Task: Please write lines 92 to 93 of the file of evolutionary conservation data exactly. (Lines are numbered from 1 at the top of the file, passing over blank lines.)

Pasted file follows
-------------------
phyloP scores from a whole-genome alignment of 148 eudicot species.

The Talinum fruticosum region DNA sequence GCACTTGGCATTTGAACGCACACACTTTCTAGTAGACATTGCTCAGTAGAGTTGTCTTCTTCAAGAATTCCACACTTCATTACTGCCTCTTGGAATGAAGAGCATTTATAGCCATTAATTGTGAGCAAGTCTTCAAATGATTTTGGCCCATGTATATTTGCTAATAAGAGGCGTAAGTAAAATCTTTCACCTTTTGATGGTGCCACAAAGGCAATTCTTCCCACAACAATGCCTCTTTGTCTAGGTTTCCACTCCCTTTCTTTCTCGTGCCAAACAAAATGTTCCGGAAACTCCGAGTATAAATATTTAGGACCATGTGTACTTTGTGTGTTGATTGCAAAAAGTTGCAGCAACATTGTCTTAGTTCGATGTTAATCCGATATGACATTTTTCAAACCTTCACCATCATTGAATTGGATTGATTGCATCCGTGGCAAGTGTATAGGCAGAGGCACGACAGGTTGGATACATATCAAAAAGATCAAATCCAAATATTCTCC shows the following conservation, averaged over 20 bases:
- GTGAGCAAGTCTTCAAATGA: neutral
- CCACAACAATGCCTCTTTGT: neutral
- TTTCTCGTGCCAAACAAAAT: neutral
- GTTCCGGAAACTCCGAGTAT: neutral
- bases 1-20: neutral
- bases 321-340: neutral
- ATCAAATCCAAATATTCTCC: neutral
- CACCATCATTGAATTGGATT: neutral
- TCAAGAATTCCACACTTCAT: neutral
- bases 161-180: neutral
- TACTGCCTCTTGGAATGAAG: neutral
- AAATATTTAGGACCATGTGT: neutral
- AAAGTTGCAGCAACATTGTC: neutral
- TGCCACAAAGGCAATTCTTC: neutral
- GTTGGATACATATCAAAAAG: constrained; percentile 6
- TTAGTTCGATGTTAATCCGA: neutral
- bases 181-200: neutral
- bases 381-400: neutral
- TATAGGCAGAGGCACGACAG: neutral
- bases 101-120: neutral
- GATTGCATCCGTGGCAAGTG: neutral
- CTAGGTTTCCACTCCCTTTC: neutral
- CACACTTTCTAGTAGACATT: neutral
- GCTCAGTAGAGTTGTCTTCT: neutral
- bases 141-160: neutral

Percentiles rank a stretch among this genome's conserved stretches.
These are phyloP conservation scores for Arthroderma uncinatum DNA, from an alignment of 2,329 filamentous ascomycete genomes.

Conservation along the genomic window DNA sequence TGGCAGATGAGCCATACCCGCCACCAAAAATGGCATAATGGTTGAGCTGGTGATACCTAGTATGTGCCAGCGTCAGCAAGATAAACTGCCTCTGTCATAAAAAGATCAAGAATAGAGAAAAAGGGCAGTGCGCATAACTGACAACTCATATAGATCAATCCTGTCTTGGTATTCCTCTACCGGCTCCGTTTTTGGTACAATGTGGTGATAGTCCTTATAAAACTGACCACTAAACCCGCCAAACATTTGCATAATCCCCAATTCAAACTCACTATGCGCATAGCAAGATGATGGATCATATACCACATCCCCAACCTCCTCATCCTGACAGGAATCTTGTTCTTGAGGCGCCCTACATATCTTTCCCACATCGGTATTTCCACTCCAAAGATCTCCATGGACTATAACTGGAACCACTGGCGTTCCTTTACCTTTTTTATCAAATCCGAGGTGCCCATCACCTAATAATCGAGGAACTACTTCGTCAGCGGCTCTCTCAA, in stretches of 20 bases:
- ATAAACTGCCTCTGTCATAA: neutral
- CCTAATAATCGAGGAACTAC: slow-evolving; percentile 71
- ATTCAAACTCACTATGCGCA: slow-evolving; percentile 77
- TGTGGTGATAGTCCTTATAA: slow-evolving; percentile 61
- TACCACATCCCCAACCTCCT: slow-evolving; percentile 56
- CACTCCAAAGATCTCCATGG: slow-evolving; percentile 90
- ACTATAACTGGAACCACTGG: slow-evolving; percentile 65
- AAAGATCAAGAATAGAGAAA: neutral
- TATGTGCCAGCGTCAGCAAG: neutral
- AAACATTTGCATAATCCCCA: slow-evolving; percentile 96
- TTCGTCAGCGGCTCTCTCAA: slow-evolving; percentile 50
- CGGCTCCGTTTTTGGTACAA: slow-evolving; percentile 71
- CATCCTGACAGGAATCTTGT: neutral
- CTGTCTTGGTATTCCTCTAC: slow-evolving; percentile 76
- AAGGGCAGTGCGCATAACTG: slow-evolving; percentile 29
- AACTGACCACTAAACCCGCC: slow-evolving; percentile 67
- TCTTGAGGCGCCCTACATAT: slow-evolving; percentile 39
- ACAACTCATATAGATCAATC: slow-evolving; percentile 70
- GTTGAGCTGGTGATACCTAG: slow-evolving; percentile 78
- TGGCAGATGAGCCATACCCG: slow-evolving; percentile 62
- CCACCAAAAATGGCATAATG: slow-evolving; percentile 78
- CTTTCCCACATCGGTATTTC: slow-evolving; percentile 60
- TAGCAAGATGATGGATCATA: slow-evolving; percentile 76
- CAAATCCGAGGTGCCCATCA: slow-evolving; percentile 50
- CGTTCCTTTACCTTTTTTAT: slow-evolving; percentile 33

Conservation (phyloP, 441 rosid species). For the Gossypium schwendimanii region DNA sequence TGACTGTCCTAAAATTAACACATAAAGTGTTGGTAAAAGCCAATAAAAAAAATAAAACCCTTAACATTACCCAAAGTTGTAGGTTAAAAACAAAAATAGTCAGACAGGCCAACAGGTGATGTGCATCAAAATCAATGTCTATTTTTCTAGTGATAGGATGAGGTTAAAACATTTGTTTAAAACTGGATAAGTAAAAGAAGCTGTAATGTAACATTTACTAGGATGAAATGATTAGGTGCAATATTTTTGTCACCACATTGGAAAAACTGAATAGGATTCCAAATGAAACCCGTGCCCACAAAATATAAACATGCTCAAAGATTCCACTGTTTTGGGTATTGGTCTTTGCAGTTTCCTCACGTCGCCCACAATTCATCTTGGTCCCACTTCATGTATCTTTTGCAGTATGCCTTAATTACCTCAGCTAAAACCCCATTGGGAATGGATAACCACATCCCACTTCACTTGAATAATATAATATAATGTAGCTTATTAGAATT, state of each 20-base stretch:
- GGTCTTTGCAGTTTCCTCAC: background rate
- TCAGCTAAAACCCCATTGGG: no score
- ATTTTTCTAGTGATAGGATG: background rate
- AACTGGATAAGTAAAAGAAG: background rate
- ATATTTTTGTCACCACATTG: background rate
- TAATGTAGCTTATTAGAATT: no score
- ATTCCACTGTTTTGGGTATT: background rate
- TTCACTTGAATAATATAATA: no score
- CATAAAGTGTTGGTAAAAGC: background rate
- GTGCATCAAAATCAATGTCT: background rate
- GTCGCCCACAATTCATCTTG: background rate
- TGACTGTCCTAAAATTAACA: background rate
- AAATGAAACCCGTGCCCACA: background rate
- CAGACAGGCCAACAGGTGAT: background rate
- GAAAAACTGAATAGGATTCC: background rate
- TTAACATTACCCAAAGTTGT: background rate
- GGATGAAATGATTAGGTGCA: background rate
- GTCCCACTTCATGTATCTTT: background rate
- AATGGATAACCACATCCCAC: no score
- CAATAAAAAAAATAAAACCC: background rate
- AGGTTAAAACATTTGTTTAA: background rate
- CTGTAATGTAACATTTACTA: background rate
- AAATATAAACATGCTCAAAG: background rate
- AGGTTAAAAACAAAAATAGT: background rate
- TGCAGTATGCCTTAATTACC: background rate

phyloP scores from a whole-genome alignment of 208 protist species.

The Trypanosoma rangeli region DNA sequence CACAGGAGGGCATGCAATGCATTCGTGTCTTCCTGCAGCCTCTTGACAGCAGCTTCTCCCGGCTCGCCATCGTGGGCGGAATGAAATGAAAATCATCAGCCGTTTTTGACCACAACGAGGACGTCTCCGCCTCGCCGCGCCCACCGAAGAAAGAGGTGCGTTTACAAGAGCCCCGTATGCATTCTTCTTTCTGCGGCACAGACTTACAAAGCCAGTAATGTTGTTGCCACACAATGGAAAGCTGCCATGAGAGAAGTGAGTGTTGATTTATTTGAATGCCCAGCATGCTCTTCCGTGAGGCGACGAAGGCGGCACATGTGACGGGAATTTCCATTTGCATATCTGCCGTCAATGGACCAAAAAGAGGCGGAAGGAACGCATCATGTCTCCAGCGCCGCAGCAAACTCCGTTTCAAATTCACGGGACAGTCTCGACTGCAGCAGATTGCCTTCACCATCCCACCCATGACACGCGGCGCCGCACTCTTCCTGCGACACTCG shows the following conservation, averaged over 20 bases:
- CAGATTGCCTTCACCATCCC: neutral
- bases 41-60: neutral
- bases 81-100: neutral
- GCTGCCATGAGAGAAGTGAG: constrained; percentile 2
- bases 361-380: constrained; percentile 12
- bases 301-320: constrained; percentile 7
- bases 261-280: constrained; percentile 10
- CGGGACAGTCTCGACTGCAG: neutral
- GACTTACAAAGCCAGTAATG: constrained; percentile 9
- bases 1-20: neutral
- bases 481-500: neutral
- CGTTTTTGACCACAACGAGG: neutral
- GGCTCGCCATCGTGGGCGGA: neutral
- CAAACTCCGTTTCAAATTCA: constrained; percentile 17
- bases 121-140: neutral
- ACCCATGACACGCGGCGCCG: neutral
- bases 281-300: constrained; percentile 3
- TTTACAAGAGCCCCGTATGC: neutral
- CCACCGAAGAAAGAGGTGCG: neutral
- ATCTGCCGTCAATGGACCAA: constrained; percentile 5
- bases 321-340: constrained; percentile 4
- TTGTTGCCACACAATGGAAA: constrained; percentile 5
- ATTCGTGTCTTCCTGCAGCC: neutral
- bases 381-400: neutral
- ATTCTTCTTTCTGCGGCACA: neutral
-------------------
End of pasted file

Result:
- GACTTACAAAGCCAGTAATG: constrained; percentile 9
- bases 1-20: neutral